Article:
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By Erika Turkstra and Ola Lubojemska
Behind every successful launch there is much groundwork to ensure that the evidence package supporting a new medicine or medical device meets the requirements of key stakeholders, including regulators, payers, clinicians and patients.
One of the tools that can be successfully utilized by manufacturers in their pursuit of a successful launch is early scientific advice (ESA). ESA is engagement with regulators and/or payers that can be initiated by manufacturers to create an evidence package that meets the requirements of key regulatory and payer stakeholders. It provides biopharmaceutical companies with the opportunity to ask questions about:
Some market access considerations do not always align with the regulatory perspectives including population covered, comparators, real-life benefits and outcomes. Additionally, health technology assessment (HTA) agencies and payers in the different markets have different evaluation criteria, depending on the market archetype (i.e., comparative clinical effectiveness markets, budget impact markets, and cost-effectiveness markets) and methodologies to assess either clinical or economic value to the healthcare system. The HTA evaluation will also impact the price of the new treatment in each market. As a result, an evidence package that is suitable for reimbursement in the UK, may not be sufficient to support reimbursement in Germany. To mitigate some of these uncertainties, several HTA agencies offer ESA as a fee-for-service consultation to biopharmaceutical companies wishing to engage with payers early during drug development process.
The UK (National Institute for Health and Care Excellence (NICE) Scientific Advice service) and Canada (Canadian Agency for Drugs & Technologies in Health (CADTH) Scientific Advice Program) are two cost-effectiveness markets that have well-established examples of ESA. Both within CADTH and NICE, the ESA service is independent of the evaluation process. It offers advice on the trial protocol and evidence-generation activities to support the clinical and economic value. Most important ESA provides opportunities for global drug development teams to better understand reimbursement hurdles and guidance on what is considered to be complete and relevant evidence for a future reimbursement evaluation of their products by payers.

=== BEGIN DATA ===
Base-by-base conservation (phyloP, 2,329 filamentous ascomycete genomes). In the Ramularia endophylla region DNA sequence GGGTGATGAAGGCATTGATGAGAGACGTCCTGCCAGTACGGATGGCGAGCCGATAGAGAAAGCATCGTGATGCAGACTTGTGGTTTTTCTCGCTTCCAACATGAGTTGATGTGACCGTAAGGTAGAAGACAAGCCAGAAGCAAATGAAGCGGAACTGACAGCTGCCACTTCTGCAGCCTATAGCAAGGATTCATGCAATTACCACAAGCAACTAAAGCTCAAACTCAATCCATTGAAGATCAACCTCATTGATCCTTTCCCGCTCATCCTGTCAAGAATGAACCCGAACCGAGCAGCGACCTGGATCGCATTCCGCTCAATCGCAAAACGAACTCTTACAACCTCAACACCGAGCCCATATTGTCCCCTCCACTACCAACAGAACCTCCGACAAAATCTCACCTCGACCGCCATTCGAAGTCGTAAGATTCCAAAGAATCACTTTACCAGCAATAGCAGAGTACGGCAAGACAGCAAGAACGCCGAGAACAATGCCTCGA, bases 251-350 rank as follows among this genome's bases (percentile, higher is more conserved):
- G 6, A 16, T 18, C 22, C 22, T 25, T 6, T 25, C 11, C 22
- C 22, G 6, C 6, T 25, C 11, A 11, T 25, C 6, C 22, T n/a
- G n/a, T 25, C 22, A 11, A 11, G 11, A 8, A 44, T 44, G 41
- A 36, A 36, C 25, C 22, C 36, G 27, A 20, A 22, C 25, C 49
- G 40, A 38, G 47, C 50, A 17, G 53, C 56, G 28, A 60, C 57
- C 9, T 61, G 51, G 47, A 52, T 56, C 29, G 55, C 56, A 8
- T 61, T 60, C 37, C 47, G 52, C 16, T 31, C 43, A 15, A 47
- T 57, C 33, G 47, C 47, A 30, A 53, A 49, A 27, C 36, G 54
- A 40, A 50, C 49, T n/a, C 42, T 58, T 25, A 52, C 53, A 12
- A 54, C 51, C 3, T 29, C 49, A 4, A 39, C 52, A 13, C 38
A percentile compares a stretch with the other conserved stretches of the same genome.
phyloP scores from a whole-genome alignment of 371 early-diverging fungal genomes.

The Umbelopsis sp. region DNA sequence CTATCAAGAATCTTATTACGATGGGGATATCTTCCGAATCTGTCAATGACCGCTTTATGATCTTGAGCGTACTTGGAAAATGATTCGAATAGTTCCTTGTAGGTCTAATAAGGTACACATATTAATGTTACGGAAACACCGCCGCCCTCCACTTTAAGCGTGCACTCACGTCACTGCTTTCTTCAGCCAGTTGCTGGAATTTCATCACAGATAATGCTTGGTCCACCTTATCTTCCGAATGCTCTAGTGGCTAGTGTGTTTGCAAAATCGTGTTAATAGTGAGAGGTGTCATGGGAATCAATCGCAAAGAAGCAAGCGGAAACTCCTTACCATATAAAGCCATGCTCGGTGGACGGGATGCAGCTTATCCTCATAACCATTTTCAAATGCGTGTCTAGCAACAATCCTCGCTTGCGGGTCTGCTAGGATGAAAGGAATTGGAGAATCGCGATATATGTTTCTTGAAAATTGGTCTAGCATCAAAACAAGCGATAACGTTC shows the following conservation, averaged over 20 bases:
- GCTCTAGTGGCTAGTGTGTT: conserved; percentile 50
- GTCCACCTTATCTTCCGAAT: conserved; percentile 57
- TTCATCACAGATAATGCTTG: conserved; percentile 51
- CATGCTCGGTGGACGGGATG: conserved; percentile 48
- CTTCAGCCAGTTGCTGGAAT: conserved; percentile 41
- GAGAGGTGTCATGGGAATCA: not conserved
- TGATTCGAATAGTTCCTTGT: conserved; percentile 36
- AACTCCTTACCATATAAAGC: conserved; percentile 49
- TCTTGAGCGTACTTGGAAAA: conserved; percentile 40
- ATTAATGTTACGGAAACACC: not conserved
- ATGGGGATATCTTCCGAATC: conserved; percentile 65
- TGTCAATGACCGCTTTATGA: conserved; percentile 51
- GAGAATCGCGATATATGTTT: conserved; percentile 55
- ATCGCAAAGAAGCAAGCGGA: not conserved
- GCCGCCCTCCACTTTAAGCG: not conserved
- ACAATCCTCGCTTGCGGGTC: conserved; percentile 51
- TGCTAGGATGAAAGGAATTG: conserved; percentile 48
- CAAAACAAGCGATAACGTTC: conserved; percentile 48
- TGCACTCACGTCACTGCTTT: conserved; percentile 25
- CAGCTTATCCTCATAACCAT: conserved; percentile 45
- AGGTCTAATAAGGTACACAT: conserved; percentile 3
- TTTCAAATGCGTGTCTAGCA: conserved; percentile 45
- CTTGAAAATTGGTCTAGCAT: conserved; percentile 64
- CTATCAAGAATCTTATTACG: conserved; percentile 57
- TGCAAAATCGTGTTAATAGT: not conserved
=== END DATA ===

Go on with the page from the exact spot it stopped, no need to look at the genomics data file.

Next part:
The process and timeframe of the engagement for both agencies are similar, taking approximately 18 weeks from the moment the briefing book (a document prepared by the biopharmaceutical company, providing background information and specifying questions for which advice is sought and determining the full scope of the engagement) is submitted (Figure 1). With the development of the briefing booklet itself taking up to 12 weeks (depending on the organization and complexity of the project), the manufacturers should plan for the process to take approximately 30 weeks from start to finish.
Figure 1: Overview of Scientific Advice process provided by NICE (England) and CADTH (Canada)
Note: For more complex projects or where clarification steps are required, the timeframe may extend beyond 18-week period by a few weeks
Solid line: Key activities
Dashed line: Optional activities
Building on the synergies between the two programs, in early 2019, CADTH and NICE announced their collaboration resulting in the Parallel Scientific Advice Program. The initiative provides the participating biopharmaceutical companies with consolidated, comprehensive and practical advice from two HTA agencies in a single, streamlined process. By engaging, manufacturers not only can identify the similarities in the advice provided by participating agencies but also, perhaps more importantly, in the words of CADTH, “clarify areas of divergence in order to confirm a single approach that meets the needs of each agency,” resulting in relevant evidence generation for both the Canadian and English markets. The outcome of the engagement is a single advice report providing joint summary highlighting the areas of alignment between CADTH and NICE, as well as two separate reports with advice from each of the partaking agencies.
Overall, the timeframe of the engagement, from the moment of the final briefing book submission to the moment of final Advice Report release, is only approximately two weeks longer than a single engagement with either NICE or CADTH (20 vs. 18 weeks, with slightly longer timelines for larger/more complicated projects). Additionally, compared with two separate engagements, the process is likely to be a more efficient and less time-consuming for the applicant, with only one submission dossier and one joint scientific advice meeting with NICE, CADTH and experts engaged by each agency (Figure 2)
Figure 2: NICE and CADTH Parallel Scientific Advice – Overview of the Process
The purpose of obtaining ESA is to reduce uncertainty in the comparative clinical and economic value of the new treatment for payers. It thereby increases the likelihood of timely market access, patient population covered by the marketing authorization with a price that meets healthcare budget expectations. But with time commitments and fees associated with the engagement (£47-68k and $65-100k per NICE and CADTH ESA, respectively), is ESA worth it?